Germanium

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Germanium,  32Ge
General properties
Name, symbol Germanium, Ge
Allotropes α-Ge, β-Ge
Appearance Lustrous gray
Germanium in the periodic table
Si

Ge

Sn
GalliumGermaniumArsenic
Atomic number 32
Standard atomic weight (Ar) 72.630(8)
Group, block (carbon group); p-block
Period period 4
Electron configuration [Ar] 3d10 4s2 4p2
per shell
2, 8, 18, 4
Physical properties
Lustrous gray
Phase Solid
Melting point 1211.40 K ​(938.25 °C, ​​1720.85 °F)
Boiling point 3106 K ​(2833 °C, ​​5131 °F)
Density near r.t. 5.323 g/cm3
when liquid, at  5.60 g/cm3
Heat of fusion 36.94 kJ/mol
Heat of 334 kJ/mol
Molar heat capacity 23.222 J/(mol·K)
 pressure
Atomic properties
Oxidation states 4, 3, 2, 1, 0, −1, −2, −3, −4 ​(an amphoteric oxide)
Electronegativity Pauling scale: 2.01
energies 1st: 762 kJ/mol
2nd: 1537.5 kJ/mol
3rd: 3302.1 kJ/mol
Atomic radius empirical: 122 pm
Covalent radius 122 pm
Van der Waals radius 211 pm
Miscellanea
Crystal structure ​Face-centered diamond-cubic
Speed of sound thin rod 5400 m/s (at 20 °C)
Thermal expansion 6.0 µm/(m·K)
Thermal conductivity 60.2 W/(m·K)
Electrical resistivity 1 Ω·m (at 20 °C)
Young's modulus 103 GPa
Shear modulus 41 GPa
Bulk modulus 75 GPa
Poisson ratio 0.26
Mohs hardness 6.0
CAS Registry Number 7440-56-4
History
Naming After Germany, homeland of the discoverer
Prediction Dmitri Mendeleev (1871)
Discovery Clemens Winkler (1886)
· references

Germanium is a chemical element with symbol Ge and atomic number 32. It is a metalloid.

Properties

Chemical

Elemental germanium is stable in air, and slowly oxidizes to GeO2 at 250 °C. Germanium is insoluble in dilute acids and alkalis, but reacts slowly with concentrated sulfuric acid and violently with molten alkalis to produce germanates ([GeO3]2−).

Germanium halides hydrolyze in water or moist air.

Physical

Germanium is a brittle, silvery-white, semi-metallic element. It posses two allotrope forms:

  • α-germanium: the form at standard conditions. It has a metallic luster and a diamond cubic crystal structure.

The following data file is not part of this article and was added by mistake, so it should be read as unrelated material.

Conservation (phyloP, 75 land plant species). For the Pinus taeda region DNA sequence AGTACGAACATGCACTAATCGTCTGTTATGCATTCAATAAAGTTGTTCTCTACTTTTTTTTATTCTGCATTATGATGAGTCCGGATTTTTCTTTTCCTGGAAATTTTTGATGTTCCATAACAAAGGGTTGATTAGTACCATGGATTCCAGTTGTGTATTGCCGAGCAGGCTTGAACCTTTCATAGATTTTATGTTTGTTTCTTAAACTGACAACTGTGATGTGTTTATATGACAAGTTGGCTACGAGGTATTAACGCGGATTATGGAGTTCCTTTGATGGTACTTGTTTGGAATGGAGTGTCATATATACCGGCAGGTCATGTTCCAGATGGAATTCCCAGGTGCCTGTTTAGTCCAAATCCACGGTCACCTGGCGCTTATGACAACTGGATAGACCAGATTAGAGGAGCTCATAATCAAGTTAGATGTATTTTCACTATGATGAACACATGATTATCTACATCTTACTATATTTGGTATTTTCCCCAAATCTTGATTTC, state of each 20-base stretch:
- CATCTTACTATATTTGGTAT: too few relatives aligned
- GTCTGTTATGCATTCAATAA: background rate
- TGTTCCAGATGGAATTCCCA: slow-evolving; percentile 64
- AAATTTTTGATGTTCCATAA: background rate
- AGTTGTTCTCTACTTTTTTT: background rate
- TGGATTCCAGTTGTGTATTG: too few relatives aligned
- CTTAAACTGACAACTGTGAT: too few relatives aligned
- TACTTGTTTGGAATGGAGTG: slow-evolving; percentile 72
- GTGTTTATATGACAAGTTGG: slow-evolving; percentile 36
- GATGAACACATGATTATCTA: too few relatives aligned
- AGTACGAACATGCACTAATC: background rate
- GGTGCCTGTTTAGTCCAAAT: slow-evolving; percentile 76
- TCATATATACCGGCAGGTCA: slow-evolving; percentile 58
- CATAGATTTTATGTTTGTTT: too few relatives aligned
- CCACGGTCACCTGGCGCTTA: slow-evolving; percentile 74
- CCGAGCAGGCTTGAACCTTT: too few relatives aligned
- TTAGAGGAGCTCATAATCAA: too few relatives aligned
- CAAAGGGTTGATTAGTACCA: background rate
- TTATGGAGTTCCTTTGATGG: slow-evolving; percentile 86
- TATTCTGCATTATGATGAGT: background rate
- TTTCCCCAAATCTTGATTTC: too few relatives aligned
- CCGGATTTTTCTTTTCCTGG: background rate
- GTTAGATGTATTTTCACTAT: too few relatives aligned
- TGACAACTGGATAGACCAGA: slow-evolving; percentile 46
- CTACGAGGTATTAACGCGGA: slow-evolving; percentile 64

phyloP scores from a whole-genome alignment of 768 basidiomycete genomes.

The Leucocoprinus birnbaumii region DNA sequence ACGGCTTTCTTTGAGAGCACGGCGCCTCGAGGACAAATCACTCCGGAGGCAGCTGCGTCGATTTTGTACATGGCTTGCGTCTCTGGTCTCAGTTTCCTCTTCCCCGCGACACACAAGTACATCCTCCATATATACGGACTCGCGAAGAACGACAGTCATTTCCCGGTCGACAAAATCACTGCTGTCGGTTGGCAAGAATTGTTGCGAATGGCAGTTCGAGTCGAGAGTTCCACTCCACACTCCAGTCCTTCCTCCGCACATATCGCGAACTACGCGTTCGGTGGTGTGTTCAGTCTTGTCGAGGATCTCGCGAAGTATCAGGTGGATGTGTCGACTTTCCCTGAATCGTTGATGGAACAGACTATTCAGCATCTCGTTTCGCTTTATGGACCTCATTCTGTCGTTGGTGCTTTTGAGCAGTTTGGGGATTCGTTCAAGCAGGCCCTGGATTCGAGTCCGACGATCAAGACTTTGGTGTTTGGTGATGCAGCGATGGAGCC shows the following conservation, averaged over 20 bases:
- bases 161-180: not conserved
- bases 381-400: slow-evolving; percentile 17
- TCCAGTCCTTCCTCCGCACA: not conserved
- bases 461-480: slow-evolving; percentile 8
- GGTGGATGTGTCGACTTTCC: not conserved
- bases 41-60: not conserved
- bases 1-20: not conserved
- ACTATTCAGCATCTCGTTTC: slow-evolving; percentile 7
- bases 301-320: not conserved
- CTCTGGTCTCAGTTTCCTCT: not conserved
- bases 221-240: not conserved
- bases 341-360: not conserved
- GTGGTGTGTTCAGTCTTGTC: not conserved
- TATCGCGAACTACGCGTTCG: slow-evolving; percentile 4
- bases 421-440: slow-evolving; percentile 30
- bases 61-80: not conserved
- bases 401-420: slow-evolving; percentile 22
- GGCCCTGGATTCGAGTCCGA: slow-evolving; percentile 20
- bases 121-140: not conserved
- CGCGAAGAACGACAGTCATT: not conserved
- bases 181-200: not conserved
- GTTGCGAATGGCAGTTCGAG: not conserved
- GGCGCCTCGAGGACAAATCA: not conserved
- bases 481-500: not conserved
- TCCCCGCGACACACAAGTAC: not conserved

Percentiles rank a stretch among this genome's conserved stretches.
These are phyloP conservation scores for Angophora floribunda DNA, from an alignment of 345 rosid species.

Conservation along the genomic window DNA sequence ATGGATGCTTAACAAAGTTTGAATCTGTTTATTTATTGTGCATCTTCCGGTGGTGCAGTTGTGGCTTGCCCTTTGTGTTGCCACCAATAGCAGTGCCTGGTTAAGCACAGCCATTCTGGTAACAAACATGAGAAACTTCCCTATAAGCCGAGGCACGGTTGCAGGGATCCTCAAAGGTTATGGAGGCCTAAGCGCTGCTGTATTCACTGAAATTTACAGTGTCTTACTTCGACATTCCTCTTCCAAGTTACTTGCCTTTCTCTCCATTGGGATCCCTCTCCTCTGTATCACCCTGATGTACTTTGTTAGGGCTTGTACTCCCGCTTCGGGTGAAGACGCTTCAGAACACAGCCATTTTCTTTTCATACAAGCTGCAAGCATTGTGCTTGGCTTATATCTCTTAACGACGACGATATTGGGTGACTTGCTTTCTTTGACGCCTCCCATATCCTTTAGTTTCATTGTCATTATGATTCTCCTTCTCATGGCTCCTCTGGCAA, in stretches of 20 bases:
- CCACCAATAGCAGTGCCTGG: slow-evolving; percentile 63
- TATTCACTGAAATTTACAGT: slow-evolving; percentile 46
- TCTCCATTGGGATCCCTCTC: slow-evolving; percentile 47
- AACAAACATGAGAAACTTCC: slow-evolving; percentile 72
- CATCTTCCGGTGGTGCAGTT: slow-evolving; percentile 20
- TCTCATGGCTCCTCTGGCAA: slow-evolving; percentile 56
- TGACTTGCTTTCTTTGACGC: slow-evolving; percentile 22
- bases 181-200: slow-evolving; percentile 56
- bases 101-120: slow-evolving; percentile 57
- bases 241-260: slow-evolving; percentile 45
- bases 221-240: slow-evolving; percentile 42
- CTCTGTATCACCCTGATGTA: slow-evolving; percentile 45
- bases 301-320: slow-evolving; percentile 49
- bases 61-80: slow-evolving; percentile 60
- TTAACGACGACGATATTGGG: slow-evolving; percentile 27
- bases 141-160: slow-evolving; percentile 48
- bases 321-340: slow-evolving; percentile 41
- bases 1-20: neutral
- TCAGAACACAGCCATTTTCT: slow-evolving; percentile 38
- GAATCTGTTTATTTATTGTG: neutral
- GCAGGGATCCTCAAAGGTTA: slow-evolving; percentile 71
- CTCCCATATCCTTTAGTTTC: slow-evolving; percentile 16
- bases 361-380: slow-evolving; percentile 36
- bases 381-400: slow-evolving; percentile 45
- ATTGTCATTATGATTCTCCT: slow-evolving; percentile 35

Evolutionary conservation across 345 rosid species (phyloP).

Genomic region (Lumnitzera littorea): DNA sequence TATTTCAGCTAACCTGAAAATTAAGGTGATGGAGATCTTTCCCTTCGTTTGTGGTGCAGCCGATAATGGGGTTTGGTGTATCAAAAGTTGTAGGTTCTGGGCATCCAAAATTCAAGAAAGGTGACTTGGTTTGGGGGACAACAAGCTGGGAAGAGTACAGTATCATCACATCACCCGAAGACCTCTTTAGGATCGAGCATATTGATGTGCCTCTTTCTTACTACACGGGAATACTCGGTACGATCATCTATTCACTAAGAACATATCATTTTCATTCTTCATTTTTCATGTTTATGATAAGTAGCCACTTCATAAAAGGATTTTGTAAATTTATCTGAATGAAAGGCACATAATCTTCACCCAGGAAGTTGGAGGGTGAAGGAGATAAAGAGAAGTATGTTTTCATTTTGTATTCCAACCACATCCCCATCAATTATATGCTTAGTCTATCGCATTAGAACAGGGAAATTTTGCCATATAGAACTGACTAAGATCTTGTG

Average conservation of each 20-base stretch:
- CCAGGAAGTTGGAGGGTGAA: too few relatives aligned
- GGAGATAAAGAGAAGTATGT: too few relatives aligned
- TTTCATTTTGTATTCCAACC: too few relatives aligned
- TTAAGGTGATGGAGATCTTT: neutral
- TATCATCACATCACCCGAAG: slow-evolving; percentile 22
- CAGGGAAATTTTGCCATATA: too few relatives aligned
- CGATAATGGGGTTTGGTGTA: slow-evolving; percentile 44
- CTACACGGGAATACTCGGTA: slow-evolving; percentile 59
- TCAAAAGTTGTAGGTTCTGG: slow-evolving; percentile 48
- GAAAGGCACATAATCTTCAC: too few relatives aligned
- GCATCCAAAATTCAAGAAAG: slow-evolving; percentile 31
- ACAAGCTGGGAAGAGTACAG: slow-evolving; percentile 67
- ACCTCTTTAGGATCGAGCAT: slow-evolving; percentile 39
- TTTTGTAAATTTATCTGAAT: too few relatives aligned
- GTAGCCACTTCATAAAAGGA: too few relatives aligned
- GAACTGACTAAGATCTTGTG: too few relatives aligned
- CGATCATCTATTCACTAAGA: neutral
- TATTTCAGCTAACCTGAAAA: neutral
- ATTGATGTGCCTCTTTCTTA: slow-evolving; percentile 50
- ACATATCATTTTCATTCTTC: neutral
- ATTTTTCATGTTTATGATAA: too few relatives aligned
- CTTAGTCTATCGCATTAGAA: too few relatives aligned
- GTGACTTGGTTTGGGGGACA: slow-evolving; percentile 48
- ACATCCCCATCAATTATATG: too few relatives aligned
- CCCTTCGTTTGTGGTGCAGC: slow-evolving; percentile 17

• β-germanium: forms at pressures above 120 kbar. It posses the same structure as β-tin.

Extremely pure germanium will spontaneously extrude very long screw dislocations. This is the primary reason why old transistors fail.

Along with antimony, bismuth, gallium, silicon and water, it is one of the few substances that expands as it solidifies. Germanium is a semiconductor.

Availability

Germanium can be found in very old transistors and diodes, albeit the amount is small.

Pure germanium can be purchased from Metallium, at $11/g. It is very easy to find extremely pure germanium, as it is used in certain semiconductors.

Preparation

Elemental germanium can be prepared by reducing germanium dioxide (germania) with hydrogen.

GeO2 + H2 → Ge + H2O

This reaction requires high temperatures.

Germanium is less reactive than silicon, so carbon can also be used as a reducing agent.

GeO2 + C → Ge + CO2

Unlike in the case of silicon, this reduction will yield only a small quantity of carbide.

Projects

Handling

Safety

Pure germanium has low toxicity, however its compounds have different biological effects. Inorganic germanium compounds tend to accumulate inside the body and will cause health related problems. Organic germanium compounds have been shown to be less toxic and some even have beneficial properties.

Storage

Germanium reacts very slowly in air to produce a thin protective layer of germania. No special storage is required.

Disposal

Germanium is present only in traces in nature. Germania is inert so it does not pose environmental hazard, and may be dumped in the trash. Inorganic germanium compounds should be converted to germania before discarding or recycling.

References

Relevant Sciencemadness threads